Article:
Air pollution in Dhaka is creating severe health concerns and increases the risk of stroke, heart diseases, lung cancer, and both chronic and acute respiratory diseases, a survey by the Centre for Policy Dialogue (CPD) says.
Acute respiratory disease, including asthma, the primary symptoms of which include coughing, breathing problems, runny nose, sore throat, chest pain, and eye irritation, rose alarmingly in the city, it says.
The CPD, a think tank revealed this finding of the survey titled ‘Reducing Pollution for Greening Cities’ held at BRAC Centre, Mohakhali in the capital on Wednesday.
The Green Cities Initiative was implemented by the CPD, in collaboration with KIVU International and the International Growth Centre (IGC), with support from the Foreign, Commonwealth, and Development Office (FCDO) of the United Kingdom of Great Britain and the Northern Ireland (UK).
The report has been prepared by Fahmida Khatun, executive director, CPD, Syed Yusuf Saadat, research fellow, CPD, Afrin Mahbub, programme associate (research), CPD, and Marium Binte Islam, research associate, CPD.
Syed Yusuf Sadat presented the keynote at the event. The CPD published these data by surveying 500 people in the City Corporation area of Dhaka. The event was presided over by Fahmida Khatun. A number of local and foreign environmentalists were present along with US acting high commissioner Mati Kanel at the function.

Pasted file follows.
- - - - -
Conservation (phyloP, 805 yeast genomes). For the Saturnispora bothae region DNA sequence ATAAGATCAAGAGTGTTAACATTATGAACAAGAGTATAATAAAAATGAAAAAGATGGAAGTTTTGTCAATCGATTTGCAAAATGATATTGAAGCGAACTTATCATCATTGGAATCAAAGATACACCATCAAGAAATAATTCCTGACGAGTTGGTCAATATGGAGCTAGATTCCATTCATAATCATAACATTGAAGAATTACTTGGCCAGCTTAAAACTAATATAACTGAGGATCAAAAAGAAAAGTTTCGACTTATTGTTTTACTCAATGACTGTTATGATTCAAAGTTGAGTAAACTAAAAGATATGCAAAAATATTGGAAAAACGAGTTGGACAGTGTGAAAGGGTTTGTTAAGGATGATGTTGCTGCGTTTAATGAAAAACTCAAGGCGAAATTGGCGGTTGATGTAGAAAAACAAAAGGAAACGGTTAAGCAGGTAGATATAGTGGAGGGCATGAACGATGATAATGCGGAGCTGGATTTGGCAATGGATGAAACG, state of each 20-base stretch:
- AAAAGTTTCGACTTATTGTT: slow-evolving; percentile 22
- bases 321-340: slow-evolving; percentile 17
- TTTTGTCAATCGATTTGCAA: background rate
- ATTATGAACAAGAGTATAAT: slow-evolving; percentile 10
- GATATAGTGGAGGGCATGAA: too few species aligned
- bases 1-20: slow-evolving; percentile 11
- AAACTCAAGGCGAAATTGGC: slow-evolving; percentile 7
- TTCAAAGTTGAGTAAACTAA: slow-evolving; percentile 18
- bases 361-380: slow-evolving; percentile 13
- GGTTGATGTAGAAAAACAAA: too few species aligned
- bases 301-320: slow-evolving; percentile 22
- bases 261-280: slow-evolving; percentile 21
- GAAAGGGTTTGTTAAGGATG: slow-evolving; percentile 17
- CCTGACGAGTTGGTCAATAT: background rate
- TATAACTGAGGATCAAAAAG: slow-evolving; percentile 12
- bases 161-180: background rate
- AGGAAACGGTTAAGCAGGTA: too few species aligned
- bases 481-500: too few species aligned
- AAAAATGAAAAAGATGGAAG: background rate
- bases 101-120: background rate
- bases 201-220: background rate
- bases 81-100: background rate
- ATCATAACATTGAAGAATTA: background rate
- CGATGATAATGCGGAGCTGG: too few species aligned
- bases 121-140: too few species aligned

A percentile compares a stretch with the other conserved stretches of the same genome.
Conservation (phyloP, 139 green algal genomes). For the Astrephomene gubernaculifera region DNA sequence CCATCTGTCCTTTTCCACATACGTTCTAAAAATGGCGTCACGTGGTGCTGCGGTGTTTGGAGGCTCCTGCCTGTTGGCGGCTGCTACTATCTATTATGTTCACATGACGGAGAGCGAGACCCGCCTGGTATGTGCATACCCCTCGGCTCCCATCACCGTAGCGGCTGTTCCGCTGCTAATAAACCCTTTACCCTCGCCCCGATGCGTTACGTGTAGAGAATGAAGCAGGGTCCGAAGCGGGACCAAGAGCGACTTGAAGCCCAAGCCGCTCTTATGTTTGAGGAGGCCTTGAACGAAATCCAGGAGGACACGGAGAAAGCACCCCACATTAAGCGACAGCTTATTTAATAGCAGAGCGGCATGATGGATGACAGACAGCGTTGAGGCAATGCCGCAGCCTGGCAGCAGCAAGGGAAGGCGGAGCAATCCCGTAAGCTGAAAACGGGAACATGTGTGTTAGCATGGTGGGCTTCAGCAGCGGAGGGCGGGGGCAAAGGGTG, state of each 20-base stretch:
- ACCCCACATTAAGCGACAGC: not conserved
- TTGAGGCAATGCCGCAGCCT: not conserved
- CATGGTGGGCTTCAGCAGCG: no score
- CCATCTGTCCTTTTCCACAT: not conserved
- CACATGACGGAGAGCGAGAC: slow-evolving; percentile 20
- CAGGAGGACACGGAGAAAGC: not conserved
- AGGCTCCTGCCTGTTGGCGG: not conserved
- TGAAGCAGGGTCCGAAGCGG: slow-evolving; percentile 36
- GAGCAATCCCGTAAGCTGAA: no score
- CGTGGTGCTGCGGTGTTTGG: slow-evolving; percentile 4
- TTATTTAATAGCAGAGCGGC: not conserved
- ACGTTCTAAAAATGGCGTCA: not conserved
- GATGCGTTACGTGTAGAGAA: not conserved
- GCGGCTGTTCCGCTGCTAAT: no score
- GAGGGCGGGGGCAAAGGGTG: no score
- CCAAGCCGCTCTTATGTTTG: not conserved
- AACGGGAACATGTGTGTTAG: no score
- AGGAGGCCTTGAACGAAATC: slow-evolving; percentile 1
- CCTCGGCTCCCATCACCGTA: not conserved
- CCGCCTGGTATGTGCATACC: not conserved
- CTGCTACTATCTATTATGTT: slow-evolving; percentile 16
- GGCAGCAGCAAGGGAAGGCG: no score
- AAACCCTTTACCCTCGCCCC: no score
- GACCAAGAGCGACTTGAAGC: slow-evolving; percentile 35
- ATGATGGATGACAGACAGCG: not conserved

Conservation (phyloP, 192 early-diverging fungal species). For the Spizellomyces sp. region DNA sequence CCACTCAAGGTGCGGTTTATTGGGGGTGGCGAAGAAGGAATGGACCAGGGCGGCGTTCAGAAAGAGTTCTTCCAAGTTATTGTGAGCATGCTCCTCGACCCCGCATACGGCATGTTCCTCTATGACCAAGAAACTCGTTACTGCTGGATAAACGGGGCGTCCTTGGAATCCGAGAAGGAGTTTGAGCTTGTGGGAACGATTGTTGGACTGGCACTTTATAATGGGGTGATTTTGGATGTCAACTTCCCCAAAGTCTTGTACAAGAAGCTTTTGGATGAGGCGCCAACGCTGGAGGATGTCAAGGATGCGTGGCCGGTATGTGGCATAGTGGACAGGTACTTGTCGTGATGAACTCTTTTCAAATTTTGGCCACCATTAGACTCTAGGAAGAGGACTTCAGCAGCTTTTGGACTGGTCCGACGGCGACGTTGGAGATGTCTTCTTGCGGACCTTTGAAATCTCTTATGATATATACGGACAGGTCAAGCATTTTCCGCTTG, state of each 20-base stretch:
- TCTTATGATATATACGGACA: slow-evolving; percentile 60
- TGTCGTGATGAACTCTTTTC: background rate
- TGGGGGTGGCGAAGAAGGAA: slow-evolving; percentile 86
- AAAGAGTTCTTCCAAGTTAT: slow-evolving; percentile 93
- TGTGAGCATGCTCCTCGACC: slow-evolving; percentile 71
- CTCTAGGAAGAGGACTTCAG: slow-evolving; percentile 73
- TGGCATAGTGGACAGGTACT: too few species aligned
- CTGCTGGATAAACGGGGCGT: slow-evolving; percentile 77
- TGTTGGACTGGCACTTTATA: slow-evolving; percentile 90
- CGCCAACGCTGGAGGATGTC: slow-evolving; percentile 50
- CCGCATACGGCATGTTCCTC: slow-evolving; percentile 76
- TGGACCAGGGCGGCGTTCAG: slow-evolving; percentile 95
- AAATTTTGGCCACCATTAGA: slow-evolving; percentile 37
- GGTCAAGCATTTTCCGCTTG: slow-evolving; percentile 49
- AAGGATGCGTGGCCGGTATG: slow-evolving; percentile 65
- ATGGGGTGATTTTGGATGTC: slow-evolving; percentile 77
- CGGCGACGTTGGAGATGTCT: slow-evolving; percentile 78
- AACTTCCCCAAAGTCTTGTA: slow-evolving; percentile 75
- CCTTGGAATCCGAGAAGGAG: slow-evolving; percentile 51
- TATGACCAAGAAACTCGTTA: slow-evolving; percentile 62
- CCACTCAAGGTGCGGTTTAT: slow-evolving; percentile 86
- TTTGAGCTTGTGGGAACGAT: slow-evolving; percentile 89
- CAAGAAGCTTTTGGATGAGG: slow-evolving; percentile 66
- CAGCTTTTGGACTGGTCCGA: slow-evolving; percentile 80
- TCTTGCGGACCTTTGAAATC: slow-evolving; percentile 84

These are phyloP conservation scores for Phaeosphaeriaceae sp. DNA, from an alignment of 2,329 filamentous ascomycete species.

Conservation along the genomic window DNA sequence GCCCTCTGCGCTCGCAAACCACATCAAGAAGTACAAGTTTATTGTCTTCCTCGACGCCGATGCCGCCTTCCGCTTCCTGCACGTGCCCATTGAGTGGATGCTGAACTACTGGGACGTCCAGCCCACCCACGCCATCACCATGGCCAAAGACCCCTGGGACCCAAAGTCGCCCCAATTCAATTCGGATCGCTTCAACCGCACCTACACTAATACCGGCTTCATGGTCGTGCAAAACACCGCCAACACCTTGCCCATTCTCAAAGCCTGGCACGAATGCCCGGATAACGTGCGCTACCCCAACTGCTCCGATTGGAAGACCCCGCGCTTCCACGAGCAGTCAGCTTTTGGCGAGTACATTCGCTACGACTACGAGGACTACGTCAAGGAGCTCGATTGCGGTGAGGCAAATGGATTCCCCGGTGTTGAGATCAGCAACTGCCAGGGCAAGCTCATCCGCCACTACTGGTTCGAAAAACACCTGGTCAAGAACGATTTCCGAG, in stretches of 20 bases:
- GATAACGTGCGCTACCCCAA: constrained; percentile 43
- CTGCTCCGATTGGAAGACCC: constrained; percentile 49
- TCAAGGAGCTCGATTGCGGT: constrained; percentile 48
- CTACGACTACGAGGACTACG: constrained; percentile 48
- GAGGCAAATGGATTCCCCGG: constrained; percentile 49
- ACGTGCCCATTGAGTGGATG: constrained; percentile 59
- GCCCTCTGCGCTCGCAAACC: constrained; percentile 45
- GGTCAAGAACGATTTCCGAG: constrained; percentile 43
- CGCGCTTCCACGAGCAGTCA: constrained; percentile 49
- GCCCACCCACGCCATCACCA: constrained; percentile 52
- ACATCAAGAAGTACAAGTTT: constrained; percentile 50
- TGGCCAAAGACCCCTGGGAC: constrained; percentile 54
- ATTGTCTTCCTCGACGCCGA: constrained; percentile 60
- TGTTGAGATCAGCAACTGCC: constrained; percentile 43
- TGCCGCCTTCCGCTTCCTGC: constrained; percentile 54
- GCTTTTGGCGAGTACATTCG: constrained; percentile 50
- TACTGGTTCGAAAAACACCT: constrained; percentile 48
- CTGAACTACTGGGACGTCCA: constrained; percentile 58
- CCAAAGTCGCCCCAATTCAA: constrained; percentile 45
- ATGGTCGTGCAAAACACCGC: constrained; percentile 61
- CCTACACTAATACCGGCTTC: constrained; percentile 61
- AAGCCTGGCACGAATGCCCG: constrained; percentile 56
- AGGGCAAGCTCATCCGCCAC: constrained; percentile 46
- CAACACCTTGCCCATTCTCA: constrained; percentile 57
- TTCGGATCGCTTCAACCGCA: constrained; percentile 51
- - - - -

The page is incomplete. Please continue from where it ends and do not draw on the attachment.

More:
According to the report, 76 per cent of people who participated in the survey think that air pollution increased in the last 2-3 years. Around 73 per cent said that plastic pollution increased during this time than before. Around 43 per cent of households feel that pollution is increasing due to the direct dumping of plastic on the streets.
Due to these diseases caused by air pollution, Dhaka residents spend more than Tk 4,000 per person every year for the treatment of respiratory diseases.
The empirical data shows that air pollution increased by 13 per cent since 2020 which indicates that the respondents’ perception is in line with reality.
These findings can be attributed to a combination of factors such as rapid urbanization, industrialization, vehicular emissions, inadequate environmental regulations, and weather conditions.
Habibun Nahar, deputy minister of the ministry of environment, forest and climate change, was the chief guest at the event.
She said that pollution cannot be stopped by imposing law only.
“Public awareness is needed for it. Awareness initiatives should be taken at the marginal level to make common people aware instead of holding meetings and seminars,” she added.
As per CPD recommendations, a policy should be made to stop permanent chimney brick kilns by 2028 so that all the permanent chimney brick kilns in Bangladesh can be closed in phases.
At the same time, steps should be taken for brick production by shifting to less polluting processes.
The researchers said the Finance Act should impose a 1.0 per cent surcharge on industries for producing products by polluting. The money will be spent on environmental protection.
Policy recommendations for plastic pollution include enforcing a ban on polythene bags as well as emphasising recycling of plastic products, the researchers said.